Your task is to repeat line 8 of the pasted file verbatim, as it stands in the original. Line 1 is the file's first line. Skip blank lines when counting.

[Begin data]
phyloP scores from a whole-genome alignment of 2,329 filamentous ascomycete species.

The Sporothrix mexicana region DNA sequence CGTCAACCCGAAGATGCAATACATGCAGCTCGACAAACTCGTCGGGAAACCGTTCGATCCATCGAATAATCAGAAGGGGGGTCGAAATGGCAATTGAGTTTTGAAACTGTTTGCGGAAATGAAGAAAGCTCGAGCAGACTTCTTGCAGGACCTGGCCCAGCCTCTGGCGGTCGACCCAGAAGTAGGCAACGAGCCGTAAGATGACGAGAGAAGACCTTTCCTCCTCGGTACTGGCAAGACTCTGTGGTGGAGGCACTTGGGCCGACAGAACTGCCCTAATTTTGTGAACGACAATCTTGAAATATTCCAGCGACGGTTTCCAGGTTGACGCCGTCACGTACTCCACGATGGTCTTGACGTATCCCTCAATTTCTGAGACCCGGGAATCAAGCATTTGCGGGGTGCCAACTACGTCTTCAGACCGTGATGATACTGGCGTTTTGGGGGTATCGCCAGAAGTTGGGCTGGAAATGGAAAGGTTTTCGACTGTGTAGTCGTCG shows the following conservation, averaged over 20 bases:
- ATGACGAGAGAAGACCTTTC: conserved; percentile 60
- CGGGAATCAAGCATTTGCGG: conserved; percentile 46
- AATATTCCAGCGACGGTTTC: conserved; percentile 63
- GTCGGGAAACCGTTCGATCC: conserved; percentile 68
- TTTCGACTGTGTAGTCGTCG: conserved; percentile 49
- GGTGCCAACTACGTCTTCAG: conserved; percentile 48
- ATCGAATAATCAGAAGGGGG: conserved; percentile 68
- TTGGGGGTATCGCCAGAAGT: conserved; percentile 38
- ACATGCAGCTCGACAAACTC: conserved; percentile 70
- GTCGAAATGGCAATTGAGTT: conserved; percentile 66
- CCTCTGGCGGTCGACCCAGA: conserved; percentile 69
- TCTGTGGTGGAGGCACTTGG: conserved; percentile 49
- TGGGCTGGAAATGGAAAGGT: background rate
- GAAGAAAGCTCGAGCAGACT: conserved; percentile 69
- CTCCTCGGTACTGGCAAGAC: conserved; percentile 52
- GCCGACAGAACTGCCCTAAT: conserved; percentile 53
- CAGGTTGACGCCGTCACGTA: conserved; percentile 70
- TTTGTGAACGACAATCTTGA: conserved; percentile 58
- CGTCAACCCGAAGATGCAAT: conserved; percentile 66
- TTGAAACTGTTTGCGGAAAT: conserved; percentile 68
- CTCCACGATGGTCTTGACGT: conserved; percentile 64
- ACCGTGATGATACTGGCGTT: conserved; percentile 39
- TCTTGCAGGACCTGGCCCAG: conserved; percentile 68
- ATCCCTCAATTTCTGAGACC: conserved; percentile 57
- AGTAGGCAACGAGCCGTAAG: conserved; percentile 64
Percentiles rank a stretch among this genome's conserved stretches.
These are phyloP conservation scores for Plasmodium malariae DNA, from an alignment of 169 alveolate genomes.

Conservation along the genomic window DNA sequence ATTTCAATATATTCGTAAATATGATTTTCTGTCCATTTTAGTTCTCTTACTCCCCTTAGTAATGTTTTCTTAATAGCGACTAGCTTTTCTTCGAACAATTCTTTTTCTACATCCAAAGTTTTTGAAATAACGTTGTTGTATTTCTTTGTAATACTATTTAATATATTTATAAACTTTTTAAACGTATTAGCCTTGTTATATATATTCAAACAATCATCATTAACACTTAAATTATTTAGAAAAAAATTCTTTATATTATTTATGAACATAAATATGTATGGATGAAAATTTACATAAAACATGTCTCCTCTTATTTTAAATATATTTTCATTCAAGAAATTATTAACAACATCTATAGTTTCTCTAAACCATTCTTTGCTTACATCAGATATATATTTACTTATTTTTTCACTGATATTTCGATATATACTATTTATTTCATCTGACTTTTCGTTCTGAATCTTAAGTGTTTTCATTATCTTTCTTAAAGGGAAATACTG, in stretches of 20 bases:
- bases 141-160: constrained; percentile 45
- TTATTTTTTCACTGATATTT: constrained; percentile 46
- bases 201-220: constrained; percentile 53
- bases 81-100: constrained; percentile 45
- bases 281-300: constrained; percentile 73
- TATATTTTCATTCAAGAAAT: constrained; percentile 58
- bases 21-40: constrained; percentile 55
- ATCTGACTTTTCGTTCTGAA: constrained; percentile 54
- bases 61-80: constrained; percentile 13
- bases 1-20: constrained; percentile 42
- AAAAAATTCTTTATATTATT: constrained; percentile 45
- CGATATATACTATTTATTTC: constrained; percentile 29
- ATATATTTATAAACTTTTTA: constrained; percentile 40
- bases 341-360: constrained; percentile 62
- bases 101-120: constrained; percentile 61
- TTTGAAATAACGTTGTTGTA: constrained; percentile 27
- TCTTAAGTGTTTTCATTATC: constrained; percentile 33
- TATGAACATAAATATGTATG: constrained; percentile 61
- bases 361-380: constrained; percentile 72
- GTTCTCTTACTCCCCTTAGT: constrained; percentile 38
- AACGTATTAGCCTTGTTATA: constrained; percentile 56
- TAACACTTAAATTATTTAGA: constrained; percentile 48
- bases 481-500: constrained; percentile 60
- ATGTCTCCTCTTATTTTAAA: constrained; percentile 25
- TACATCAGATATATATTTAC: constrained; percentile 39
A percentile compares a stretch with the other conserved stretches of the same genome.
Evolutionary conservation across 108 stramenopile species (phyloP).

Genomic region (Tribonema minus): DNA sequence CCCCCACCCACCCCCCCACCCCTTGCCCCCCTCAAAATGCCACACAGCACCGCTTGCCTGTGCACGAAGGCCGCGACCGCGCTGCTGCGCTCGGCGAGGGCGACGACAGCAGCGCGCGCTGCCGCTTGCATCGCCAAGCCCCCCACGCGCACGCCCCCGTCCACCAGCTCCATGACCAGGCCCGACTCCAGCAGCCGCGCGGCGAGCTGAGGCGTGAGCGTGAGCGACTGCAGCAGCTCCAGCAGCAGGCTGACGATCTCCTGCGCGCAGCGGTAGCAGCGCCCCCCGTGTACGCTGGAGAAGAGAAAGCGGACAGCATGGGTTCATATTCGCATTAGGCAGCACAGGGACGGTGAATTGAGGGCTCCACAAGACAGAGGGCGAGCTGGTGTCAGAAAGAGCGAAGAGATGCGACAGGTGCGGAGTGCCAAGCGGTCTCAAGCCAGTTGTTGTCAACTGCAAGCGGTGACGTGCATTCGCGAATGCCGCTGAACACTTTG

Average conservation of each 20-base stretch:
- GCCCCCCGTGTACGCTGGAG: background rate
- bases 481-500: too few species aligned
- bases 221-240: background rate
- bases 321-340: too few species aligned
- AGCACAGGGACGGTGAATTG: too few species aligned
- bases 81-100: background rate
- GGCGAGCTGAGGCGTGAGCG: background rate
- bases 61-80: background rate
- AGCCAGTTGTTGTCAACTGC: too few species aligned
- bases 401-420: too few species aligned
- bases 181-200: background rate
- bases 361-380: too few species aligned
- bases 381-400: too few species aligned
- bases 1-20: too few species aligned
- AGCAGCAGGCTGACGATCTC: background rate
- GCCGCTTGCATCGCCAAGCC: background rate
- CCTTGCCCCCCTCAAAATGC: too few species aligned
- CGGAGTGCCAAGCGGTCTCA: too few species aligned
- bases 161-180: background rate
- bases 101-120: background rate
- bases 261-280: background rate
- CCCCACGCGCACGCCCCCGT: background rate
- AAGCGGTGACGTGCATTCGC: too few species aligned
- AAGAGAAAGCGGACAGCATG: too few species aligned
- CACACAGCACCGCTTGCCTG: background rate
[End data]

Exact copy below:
- GGTGCCAACTACGTCTTCAG: conserved; percentile 48